Monday, March 2, 2009



Let’s start with a quiz. Who was Veronica? How many times did Jesus fall down on the way to Calvary? Did He encounter His mother on the way?

The answers to these questions are found in five of the fourteen traditional “Stations of the Cross”. St. Francis of Assisi is credited with having come up with this devotional exercise for the observance of Good Friday. It aims to help Roman Catholics to make a spiritual pilgrimage of prayer, through meditating upon the chief scenes of Christ's sufferings and death and has become one of their most popular devotions. Other Christian denominations that are similarly liturgical have also adopted the exercise.

The sixth station shows the woman who gave her towel to Jesus so that He could wipe His sweaty face. When He had wiped His face, Jesus gave the towel back to her, and behold, it had an imprint of His face etched on it permanently. The woman was Veronica and the Roman Catholic Church made her one of their saints to be venerated.

Straightaway from the name, one can tell that the story of Veronica is a myth. Veronica is not a Jewish name. The name could be a combination of the Latin word vera (meaning, true) and the Greek word eikon (meaning, image). The Catholic Encyclopaedia says,Matthew of Westminster speaks of the imprint of the image of the Savior which is called Veronica…By degrees, popular imagination mistook this word for the name of a person and attached thereto several legends which vary according to the country… These pious traditions cannot be documented… the name has found no place in the Hieronymian Martyrology or the oldest historical Martyrologies, and St Charles Borromeo excluded the Office of St. Veronica from the Milan Missal where it had been introduced.

Three of the stations show Jesus falling under the weight of the cross He carried. Most people think that the Bible mentions that Jesus fell while carrying the cross to Calvary as He had been brutally whipped and tortured. Actually there is not a single reference to Jesus falling. It is conjectured that He must have fallen which is why the Roman soldiers forced Simon of Cyrene to help Jesus (Matt.27:32).

Again it is conjectured that Mary must have walked along while her Son carried His cross and because of her special relationship with Jesus, must have had a private moment with Him.

Pope John Paul II, recognizing that the traditional stations didn’t have total validity, in 1991, inaugurated the “Scriptural Stations of the Cross” so that Protestants will feel comfortable about observing the Stations of the Cross.

While both the traditional and scriptural versions of the Stations of the Cross begin with the condemnation of our Lord in the court of Pilate, Max Lucado in his book 3:16, The Numbers of Hope (Thomas Nelson, 2007) observes that the road to Calvary didn’t start in Pilate’s court, but in heaven (p.192).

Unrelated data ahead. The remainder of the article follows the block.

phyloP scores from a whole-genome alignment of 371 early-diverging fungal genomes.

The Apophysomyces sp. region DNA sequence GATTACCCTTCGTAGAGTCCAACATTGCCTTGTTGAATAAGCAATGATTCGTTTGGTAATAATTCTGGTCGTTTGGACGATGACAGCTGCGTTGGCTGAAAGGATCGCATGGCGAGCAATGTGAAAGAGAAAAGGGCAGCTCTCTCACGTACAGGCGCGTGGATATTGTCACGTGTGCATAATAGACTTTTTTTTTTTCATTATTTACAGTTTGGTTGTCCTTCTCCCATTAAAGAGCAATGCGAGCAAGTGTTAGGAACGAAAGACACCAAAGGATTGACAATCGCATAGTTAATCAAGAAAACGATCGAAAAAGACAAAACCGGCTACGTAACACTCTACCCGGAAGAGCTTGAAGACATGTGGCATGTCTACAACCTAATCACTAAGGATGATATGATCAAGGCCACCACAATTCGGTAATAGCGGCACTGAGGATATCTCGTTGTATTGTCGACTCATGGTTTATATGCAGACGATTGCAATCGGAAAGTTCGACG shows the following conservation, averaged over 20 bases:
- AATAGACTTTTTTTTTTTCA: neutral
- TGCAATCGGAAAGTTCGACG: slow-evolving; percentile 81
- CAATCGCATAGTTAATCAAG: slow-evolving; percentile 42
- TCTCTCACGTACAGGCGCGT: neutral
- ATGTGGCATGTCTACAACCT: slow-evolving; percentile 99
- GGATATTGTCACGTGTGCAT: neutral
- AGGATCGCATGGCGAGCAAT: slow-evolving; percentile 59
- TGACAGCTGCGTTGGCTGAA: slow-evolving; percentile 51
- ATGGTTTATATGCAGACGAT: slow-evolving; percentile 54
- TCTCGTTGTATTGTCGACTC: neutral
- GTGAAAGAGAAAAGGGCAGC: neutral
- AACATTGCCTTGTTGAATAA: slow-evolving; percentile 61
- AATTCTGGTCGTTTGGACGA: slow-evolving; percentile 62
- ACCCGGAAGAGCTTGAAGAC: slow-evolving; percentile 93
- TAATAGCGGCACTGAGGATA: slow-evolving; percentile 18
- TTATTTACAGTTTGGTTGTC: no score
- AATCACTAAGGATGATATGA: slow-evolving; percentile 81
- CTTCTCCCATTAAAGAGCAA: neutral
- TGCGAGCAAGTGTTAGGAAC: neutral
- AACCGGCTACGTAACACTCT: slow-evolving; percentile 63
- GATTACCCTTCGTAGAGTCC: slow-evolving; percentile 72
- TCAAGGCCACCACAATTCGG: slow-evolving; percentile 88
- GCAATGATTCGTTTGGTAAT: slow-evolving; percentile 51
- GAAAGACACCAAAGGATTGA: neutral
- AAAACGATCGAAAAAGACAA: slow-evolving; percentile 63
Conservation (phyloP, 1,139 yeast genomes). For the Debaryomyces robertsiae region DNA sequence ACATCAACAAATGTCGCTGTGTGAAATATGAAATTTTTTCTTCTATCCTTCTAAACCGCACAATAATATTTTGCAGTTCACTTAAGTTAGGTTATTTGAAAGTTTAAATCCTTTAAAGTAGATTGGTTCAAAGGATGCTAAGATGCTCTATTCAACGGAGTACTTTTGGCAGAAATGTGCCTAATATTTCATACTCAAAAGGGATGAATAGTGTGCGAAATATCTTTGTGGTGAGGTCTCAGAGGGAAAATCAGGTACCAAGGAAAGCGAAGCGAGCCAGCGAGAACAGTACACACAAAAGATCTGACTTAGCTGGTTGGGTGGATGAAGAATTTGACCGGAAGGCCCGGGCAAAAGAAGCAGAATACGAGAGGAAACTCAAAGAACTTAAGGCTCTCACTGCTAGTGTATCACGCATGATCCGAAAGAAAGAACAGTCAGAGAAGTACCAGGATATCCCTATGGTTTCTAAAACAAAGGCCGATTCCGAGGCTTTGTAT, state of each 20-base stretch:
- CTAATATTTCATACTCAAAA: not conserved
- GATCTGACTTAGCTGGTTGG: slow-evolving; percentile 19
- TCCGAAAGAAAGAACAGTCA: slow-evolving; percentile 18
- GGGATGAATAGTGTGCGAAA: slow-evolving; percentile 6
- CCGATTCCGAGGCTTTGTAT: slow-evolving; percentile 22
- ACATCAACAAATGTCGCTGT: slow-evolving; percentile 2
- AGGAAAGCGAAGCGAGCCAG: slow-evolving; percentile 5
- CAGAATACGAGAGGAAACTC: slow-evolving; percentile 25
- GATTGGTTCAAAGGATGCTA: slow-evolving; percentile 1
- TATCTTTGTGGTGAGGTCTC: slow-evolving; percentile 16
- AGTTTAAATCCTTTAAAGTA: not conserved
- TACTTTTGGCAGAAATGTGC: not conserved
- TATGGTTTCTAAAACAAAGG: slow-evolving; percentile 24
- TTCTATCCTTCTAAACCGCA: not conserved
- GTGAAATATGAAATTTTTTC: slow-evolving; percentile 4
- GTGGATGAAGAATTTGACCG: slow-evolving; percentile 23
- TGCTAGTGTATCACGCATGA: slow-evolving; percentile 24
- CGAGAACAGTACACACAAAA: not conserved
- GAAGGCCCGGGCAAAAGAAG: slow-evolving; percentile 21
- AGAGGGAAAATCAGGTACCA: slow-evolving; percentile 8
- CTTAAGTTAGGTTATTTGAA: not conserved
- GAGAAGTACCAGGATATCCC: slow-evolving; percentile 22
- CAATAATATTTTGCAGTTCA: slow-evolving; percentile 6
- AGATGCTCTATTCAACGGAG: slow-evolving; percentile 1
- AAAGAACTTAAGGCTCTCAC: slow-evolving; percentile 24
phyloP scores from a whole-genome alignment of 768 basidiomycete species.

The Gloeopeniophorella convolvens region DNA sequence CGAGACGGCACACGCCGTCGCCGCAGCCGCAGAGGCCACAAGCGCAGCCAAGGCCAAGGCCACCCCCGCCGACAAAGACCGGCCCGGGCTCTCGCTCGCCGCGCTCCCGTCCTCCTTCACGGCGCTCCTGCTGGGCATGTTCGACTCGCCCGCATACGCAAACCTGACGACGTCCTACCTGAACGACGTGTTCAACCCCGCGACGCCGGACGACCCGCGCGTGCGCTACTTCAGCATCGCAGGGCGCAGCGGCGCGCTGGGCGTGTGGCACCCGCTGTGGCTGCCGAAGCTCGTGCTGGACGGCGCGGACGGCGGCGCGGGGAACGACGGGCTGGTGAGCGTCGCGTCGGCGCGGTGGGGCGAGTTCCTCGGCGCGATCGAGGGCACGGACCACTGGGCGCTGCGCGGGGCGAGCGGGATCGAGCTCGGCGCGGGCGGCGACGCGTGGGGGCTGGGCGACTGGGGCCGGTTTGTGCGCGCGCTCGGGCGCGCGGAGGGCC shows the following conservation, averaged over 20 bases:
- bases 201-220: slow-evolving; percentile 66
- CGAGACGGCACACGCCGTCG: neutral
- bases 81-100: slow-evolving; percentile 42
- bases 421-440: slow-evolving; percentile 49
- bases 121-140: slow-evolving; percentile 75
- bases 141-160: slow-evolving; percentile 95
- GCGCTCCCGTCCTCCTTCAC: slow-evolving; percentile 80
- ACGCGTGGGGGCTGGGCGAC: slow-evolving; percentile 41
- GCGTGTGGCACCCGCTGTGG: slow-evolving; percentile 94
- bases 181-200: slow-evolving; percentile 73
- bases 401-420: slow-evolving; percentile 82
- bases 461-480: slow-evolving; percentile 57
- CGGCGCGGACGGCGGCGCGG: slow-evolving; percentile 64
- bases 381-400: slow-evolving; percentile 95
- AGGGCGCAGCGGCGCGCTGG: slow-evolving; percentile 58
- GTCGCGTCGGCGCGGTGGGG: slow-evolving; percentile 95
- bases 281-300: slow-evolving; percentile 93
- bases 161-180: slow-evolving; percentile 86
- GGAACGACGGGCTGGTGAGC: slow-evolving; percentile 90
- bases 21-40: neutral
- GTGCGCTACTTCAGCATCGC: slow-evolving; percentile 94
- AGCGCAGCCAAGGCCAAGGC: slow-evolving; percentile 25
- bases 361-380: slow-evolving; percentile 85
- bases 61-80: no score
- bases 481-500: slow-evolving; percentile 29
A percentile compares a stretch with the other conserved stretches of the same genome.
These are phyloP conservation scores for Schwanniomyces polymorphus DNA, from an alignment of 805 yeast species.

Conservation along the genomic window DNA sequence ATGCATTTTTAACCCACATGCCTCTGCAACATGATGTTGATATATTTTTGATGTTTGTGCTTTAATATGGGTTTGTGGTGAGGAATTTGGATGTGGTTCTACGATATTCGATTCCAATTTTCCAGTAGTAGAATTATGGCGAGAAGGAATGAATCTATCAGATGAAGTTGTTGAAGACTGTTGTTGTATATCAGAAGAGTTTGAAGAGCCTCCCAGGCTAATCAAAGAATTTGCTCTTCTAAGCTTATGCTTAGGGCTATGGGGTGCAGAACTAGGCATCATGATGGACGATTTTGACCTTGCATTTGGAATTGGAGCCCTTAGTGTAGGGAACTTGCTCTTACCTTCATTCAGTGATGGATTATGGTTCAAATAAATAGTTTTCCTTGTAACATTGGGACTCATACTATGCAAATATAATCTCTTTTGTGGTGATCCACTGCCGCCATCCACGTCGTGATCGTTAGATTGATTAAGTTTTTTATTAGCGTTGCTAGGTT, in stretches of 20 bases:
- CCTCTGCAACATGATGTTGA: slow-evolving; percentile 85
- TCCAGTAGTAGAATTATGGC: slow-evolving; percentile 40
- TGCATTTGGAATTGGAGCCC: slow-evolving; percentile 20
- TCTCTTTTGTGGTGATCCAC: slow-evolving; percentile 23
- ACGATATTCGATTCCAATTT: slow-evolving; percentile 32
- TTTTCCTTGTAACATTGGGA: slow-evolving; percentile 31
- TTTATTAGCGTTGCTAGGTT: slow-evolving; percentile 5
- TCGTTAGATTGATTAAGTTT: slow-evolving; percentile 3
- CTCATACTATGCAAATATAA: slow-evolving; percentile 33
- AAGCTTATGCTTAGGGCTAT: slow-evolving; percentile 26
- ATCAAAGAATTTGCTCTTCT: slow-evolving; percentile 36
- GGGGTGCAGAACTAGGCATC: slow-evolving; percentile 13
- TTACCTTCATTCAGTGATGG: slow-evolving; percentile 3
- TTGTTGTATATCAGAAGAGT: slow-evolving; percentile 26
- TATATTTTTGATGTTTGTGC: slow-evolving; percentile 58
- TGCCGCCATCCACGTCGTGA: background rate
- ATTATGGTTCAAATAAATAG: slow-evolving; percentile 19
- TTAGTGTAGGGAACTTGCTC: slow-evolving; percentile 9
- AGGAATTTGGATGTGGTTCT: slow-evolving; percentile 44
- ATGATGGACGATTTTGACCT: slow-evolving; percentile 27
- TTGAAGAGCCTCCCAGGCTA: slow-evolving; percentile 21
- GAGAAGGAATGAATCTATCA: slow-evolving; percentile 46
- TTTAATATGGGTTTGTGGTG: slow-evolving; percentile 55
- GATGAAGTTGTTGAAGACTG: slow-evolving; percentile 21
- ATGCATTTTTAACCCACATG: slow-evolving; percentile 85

This Lent I’m going to be taking you on the road to Calvary past the Stations of the Cross starting with


Paul described the journey of our Lord well:

He had equal status with God but didn’t think so much of himself that he had to cling to the advantages of that status no matter what. Not at all. When the time came, he set aside the privileges of deity and took on the status of a slave, became human! Having become human, he stayed human. It was an incredibly humbling process. He didn’t claim special privileges. Instead, he lived a selfless, obedient life and then died a selfless, obedient death—and the worst kind of death at that—a crucifixion.

Because of that obedience, God lifted him high and honored him far beyond anyone or anything, ever, so that all created beings in heaven and on earth—even those long ago dead and buried—will bow in worship before this Jesus Christ, and call out in praise that he is the Master of all, to the glorious honor of God the Father (Phil.2:6-11, The Message)

The reason the road to Calvary began in heaven is that Jesus was not a mere man who lived some 2000 years ago. When Jesus came on the scene, God arrived on earth. Jesus was the Incarnation of God.

Jesus is God’s “one and only Son” (Jn. 1:14,18; 3:16,18). There aren’t many incarnations. If God was a frequent visitor, His visits would be rendered trivial, and we would feel that God has snatched our liberty by His inhibiting presence. When God visited planet earth, once was enough. He didn’t have to return again and again to accomplish His purpose. Lucado points out in his book that the phrase “one and only Son” translates the Greek word monogenes formed by the words monos (only) and genes (species, race, offspring). Jesus is not one of the many sons and daughters of God. Jesus is not even just the best son of God. As Lucado puts it, Jesus has God’s DNA.